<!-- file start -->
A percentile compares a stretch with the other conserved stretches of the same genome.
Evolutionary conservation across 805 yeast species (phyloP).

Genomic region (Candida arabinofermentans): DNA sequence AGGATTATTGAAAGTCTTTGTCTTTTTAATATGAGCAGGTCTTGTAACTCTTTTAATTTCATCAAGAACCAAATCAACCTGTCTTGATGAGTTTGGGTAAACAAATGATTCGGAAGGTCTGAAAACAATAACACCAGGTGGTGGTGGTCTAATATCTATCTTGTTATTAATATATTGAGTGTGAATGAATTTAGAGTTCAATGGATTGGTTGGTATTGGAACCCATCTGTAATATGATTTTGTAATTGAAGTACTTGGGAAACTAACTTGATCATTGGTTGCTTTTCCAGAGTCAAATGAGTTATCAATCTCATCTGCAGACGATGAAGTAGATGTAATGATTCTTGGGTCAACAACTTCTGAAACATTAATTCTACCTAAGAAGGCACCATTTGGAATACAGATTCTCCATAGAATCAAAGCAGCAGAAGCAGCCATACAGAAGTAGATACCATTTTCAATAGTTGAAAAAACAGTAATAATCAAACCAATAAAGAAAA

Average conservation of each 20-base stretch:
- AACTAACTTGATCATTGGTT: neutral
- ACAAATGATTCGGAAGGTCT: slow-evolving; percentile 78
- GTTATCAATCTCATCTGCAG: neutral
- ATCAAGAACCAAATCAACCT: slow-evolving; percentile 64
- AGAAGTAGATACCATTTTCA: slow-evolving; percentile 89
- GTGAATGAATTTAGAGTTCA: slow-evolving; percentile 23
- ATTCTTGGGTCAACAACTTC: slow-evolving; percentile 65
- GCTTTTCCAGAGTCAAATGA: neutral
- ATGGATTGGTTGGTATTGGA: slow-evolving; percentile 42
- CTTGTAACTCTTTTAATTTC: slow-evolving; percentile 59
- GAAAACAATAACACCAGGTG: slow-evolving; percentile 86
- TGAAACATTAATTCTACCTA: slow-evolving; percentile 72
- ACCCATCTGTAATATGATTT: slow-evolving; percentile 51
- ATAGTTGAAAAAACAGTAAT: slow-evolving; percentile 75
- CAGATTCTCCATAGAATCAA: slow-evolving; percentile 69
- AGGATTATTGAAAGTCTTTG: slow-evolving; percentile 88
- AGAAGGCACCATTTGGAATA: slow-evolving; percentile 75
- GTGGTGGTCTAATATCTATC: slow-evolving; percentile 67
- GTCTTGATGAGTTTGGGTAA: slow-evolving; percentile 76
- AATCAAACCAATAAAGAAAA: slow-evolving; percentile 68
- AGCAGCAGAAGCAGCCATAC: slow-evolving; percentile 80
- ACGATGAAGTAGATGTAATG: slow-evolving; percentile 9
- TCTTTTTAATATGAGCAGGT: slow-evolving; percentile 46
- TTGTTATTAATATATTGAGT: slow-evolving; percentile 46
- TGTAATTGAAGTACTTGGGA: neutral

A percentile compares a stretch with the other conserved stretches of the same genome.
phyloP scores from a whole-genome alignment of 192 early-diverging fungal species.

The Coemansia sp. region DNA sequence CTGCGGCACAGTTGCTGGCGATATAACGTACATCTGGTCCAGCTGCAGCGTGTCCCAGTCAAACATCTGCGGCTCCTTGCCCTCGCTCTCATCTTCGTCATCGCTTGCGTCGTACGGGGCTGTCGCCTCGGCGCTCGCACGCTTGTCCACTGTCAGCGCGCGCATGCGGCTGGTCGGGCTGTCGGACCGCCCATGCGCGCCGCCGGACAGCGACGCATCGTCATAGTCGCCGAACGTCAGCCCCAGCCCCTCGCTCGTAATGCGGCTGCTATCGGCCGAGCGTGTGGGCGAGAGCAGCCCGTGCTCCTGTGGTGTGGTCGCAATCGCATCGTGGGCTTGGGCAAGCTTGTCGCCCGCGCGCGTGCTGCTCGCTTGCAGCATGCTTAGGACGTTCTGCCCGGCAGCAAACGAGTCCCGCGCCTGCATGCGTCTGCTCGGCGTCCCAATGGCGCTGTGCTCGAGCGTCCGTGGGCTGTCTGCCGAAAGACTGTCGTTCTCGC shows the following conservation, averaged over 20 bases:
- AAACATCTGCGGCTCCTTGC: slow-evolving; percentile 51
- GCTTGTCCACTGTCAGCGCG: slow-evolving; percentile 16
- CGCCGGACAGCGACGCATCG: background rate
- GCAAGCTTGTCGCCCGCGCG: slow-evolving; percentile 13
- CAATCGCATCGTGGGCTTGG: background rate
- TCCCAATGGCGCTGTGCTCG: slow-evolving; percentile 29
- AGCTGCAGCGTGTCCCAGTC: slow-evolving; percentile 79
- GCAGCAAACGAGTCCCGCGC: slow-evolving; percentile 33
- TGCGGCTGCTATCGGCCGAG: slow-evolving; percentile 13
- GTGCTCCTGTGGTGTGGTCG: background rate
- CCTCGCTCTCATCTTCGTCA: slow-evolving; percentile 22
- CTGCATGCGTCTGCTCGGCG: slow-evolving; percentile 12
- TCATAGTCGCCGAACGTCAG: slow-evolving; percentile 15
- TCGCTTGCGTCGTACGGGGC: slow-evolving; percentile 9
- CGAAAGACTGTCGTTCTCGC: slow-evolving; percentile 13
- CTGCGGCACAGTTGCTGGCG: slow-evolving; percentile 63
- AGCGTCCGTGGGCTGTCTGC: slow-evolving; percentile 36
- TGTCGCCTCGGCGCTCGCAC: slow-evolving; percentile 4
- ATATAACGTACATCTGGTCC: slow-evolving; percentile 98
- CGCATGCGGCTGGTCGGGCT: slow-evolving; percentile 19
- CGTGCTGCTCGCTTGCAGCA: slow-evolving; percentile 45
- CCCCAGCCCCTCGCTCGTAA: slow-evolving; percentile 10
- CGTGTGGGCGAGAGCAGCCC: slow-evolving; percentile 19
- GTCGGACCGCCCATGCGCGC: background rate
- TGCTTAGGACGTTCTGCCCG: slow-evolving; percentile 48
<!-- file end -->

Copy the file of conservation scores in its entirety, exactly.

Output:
A percentile compares a stretch with the other conserved stretches of the same genome.
Evolutionary conservation across 805 yeast species (phyloP).

Genomic region (Candida arabinofermentans): DNA sequence AGGATTATTGAAAGTCTTTGTCTTTTTAATATGAGCAGGTCTTGTAACTCTTTTAATTTCATCAAGAACCAAATCAACCTGTCTTGATGAGTTTGGGTAAACAAATGATTCGGAAGGTCTGAAAACAATAACACCAGGTGGTGGTGGTCTAATATCTATCTTGTTATTAATATATTGAGTGTGAATGAATTTAGAGTTCAATGGATTGGTTGGTATTGGAACCCATCTGTAATATGATTTTGTAATTGAAGTACTTGGGAAACTAACTTGATCATTGGTTGCTTTTCCAGAGTCAAATGAGTTATCAATCTCATCTGCAGACGATGAAGTAGATGTAATGATTCTTGGGTCAACAACTTCTGAAACATTAATTCTACCTAAGAAGGCACCATTTGGAATACAGATTCTCCATAGAATCAAAGCAGCAGAAGCAGCCATACAGAAGTAGATACCATTTTCAATAGTTGAAAAAACAGTAATAATCAAACCAATAAAGAAAA

Average conservation of each 20-base stretch:
- AACTAACTTGATCATTGGTT: neutral
- ACAAATGATTCGGAAGGTCT: slow-evolving; percentile 78
- GTTATCAATCTCATCTGCAG: neutral
- ATCAAGAACCAAATCAACCT: slow-evolving; percentile 64
- AGAAGTAGATACCATTTTCA: slow-evolving; percentile 89
- GTGAATGAATTTAGAGTTCA: slow-evolving; percentile 23
- ATTCTTGGGTCAACAACTTC: slow-evolving; percentile 65
- GCTTTTCCAGAGTCAAATGA: neutral
- ATGGATTGGTTGGTATTGGA: slow-evolving; percentile 42
- CTTGTAACTCTTTTAATTTC: slow-evolving; percentile 59
- GAAAACAATAACACCAGGTG: slow-evolving; percentile 86
- TGAAACATTAATTCTACCTA: slow-evolving; percentile 72
- ACCCATCTGTAATATGATTT: slow-evolving; percentile 51
- ATAGTTGAAAAAACAGTAAT: slow-evolving; percentile 75
- CAGATTCTCCATAGAATCAA: slow-evolving; percentile 69
- AGGATTATTGAAAGTCTTTG: slow-evolving; percentile 88
- AGAAGGCACCATTTGGAATA: slow-evolving; percentile 75
- GTGGTGGTCTAATATCTATC: slow-evolving; percentile 67
- GTCTTGATGAGTTTGGGTAA: slow-evolving; percentile 76
- AATCAAACCAATAAAGAAAA: slow-evolving; percentile 68
- AGCAGCAGAAGCAGCCATAC: slow-evolving; percentile 80
- ACGATGAAGTAGATGTAATG: slow-evolving; percentile 9
- TCTTTTTAATATGAGCAGGT: slow-evolving; percentile 46
- TTGTTATTAATATATTGAGT: slow-evolving; percentile 46
- TGTAATTGAAGTACTTGGGA: neutral

A percentile compares a stretch with the other conserved stretches of the same genome.
phyloP scores from a whole-genome alignment of 192 early-diverging fungal species.

The Coemansia sp. region DNA sequence CTGCGGCACAGTTGCTGGCGATATAACGTACATCTGGTCCAGCTGCAGCGTGTCCCAGTCAAACATCTGCGGCTCCTTGCCCTCGCTCTCATCTTCGTCATCGCTTGCGTCGTACGGGGCTGTCGCCTCGGCGCTCGCACGCTTGTCCACTGTCAGCGCGCGCATGCGGCTGGTCGGGCTGTCGGACCGCCCATGCGCGCCGCCGGACAGCGACGCATCGTCATAGTCGCCGAACGTCAGCCCCAGCCCCTCGCTCGTAATGCGGCTGCTATCGGCCGAGCGTGTGGGCGAGAGCAGCCCGTGCTCCTGTGGTGTGGTCGCAATCGCATCGTGGGCTTGGGCAAGCTTGTCGCCCGCGCGCGTGCTGCTCGCTTGCAGCATGCTTAGGACGTTCTGCCCGGCAGCAAACGAGTCCCGCGCCTGCATGCGTCTGCTCGGCGTCCCAATGGCGCTGTGCTCGAGCGTCCGTGGGCTGTCTGCCGAAAGACTGTCGTTCTCGC shows the following conservation, averaged over 20 bases:
- AAACATCTGCGGCTCCTTGC: slow-evolving; percentile 51
- GCTTGTCCACTGTCAGCGCG: slow-evolving; percentile 16
- CGCCGGACAGCGACGCATCG: background rate
- GCAAGCTTGTCGCCCGCGCG: slow-evolving; percentile 13
- CAATCGCATCGTGGGCTTGG: background rate
- TCCCAATGGCGCTGTGCTCG: slow-evolving; percentile 29
- AGCTGCAGCGTGTCCCAGTC: slow-evolving; percentile 79
- GCAGCAAACGAGTCCCGCGC: slow-evolving; percentile 33
- TGCGGCTGCTATCGGCCGAG: slow-evolving; percentile 13
- GTGCTCCTGTGGTGTGGTCG: background rate
- CCTCGCTCTCATCTTCGTCA: slow-evolving; percentile 22
- CTGCATGCGTCTGCTCGGCG: slow-evolving; percentile 12
- TCATAGTCGCCGAACGTCAG: slow-evolving; percentile 15
- TCGCTTGCGTCGTACGGGGC: slow-evolving; percentile 9
- CGAAAGACTGTCGTTCTCGC: slow-evolving; percentile 13
- CTGCGGCACAGTTGCTGGCG: slow-evolving; percentile 63
- AGCGTCCGTGGGCTGTCTGC: slow-evolving; percentile 36
- TGTCGCCTCGGCGCTCGCAC: slow-evolving; percentile 4
- ATATAACGTACATCTGGTCC: slow-evolving; percentile 98
- CGCATGCGGCTGGTCGGGCT: slow-evolving; percentile 19
- CGTGCTGCTCGCTTGCAGCA: slow-evolving; percentile 45
- CCCCAGCCCCTCGCTCGTAA: slow-evolving; percentile 10
- CGTGTGGGCGAGAGCAGCCC: slow-evolving; percentile 19
- GTCGGACCGCCCATGCGCGC: background rate
- TGCTTAGGACGTTCTGCCCG: slow-evolving; percentile 48